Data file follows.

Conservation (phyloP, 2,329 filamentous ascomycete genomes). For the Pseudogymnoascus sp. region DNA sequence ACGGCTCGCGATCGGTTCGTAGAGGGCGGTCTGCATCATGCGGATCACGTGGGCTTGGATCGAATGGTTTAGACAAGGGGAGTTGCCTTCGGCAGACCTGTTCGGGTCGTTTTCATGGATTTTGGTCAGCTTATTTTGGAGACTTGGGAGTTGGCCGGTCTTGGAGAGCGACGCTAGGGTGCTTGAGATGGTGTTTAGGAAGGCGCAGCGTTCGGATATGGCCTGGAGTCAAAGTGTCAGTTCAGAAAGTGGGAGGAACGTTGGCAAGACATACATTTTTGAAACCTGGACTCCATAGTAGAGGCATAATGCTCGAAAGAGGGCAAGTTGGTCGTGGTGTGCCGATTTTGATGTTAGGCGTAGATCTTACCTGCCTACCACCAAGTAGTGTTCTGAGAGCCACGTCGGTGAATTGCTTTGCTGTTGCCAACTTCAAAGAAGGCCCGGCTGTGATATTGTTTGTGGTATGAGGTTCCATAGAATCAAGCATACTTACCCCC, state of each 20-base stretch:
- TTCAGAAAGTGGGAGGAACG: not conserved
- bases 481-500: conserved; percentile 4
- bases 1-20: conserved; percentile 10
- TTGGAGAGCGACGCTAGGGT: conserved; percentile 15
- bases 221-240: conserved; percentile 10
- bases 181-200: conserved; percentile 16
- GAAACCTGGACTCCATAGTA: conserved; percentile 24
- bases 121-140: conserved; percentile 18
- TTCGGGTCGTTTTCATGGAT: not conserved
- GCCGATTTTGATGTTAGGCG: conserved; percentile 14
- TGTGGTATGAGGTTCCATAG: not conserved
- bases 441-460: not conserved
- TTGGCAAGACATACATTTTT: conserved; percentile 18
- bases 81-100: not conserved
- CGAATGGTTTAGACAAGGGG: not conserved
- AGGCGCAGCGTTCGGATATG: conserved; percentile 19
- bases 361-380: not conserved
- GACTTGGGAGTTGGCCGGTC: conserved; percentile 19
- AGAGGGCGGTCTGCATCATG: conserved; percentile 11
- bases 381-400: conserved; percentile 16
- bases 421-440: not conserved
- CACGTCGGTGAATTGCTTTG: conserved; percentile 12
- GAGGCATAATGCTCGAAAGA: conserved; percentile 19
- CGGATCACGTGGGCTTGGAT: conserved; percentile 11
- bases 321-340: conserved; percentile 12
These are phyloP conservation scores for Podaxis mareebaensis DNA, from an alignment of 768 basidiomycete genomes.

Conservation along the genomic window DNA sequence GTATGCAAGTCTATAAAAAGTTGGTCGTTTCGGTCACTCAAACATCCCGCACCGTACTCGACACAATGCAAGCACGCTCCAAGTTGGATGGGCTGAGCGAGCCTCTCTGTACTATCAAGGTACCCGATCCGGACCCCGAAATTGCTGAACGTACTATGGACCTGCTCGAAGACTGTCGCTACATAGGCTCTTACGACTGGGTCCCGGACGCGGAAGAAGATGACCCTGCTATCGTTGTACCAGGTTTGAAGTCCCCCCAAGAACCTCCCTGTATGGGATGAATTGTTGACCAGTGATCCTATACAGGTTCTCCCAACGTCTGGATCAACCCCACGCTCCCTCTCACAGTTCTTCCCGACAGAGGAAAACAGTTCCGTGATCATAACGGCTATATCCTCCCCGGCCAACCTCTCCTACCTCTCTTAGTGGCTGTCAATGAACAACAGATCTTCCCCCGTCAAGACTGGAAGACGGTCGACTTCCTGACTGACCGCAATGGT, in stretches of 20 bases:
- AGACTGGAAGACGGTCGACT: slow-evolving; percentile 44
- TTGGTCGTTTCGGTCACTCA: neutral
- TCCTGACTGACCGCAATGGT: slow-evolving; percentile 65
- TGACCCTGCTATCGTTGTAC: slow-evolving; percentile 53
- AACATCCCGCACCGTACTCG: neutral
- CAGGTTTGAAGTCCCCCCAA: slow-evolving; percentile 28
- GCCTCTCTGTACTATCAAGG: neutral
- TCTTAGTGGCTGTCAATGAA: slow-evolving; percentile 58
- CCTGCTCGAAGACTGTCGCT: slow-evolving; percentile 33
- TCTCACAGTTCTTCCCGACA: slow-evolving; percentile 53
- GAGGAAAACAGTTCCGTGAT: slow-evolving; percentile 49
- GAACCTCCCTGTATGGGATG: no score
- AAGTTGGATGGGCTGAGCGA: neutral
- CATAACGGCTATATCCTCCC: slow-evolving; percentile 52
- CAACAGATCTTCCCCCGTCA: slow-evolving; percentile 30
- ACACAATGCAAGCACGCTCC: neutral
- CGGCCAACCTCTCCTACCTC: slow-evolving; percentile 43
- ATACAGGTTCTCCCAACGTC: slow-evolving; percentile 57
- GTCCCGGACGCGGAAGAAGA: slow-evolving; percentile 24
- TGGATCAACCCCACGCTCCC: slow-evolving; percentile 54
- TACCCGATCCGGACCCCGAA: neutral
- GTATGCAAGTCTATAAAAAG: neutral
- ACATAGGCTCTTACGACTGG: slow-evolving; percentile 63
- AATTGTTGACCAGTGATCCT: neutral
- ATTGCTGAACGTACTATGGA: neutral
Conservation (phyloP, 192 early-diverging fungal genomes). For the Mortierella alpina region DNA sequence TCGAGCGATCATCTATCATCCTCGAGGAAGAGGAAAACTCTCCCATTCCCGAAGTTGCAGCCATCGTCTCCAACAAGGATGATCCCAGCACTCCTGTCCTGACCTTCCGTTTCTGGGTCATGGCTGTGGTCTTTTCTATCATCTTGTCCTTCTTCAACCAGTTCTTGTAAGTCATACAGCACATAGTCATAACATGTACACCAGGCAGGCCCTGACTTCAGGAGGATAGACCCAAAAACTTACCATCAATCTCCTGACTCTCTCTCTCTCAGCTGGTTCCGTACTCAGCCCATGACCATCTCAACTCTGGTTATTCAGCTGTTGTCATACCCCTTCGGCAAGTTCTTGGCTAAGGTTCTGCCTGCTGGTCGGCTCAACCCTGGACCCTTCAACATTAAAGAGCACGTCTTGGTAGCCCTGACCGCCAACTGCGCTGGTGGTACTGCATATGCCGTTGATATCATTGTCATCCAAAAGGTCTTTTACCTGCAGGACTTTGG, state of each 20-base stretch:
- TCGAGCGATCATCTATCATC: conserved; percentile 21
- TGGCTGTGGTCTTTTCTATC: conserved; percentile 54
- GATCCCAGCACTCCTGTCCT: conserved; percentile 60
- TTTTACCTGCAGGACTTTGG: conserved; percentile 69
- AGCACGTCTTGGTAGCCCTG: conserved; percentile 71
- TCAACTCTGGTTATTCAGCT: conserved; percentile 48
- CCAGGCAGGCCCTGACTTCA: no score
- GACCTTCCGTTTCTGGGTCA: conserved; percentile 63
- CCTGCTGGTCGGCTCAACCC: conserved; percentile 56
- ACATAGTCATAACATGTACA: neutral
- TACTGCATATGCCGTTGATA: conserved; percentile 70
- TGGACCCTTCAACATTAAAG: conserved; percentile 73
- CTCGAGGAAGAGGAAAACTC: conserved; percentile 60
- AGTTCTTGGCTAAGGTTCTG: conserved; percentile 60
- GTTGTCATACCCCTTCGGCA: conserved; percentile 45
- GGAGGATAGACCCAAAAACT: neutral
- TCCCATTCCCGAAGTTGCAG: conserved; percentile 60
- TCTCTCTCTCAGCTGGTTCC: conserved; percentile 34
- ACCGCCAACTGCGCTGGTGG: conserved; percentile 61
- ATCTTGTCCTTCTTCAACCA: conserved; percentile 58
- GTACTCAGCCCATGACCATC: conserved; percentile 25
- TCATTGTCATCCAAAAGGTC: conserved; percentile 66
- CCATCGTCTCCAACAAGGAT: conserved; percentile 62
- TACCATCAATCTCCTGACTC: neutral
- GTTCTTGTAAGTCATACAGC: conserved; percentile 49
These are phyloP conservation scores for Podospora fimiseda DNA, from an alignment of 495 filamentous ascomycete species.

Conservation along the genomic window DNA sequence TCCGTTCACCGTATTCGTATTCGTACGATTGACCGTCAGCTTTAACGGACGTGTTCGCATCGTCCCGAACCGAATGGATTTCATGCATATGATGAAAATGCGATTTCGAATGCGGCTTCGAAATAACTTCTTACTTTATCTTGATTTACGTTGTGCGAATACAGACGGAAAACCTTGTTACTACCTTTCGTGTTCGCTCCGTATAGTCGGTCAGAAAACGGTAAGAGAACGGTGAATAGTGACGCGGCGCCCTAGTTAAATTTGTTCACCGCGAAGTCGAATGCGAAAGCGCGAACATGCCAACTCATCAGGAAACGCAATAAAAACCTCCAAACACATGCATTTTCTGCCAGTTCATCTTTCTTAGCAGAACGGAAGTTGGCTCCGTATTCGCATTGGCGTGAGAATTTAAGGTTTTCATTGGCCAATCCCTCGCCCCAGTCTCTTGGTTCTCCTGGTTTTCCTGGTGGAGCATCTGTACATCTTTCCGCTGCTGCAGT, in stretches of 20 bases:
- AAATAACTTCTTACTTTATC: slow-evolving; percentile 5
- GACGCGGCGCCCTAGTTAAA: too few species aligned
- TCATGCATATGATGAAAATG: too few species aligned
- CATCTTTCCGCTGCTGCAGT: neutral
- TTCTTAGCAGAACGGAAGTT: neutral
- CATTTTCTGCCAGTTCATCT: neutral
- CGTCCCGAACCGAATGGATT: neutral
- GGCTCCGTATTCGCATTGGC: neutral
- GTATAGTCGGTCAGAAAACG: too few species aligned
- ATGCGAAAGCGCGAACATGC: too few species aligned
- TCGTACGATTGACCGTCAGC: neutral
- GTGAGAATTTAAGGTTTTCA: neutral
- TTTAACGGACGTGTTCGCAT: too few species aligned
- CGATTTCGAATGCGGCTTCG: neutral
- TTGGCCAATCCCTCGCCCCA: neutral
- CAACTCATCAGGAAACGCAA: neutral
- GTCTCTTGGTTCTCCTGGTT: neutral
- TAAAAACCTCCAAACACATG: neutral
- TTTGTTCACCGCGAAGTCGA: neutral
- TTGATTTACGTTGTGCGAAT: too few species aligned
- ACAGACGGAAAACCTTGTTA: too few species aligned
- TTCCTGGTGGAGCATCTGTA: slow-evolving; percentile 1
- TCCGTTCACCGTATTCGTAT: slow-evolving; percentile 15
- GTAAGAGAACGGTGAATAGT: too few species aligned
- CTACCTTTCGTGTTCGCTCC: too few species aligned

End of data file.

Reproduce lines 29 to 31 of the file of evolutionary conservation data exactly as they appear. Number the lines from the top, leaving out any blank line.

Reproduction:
- AGACTGGAAGACGGTCGACT: slow-evolving; percentile 44
- TTGGTCGTTTCGGTCACTCA: neutral
- TCCTGACTGACCGCAATGGT: slow-evolving; percentile 65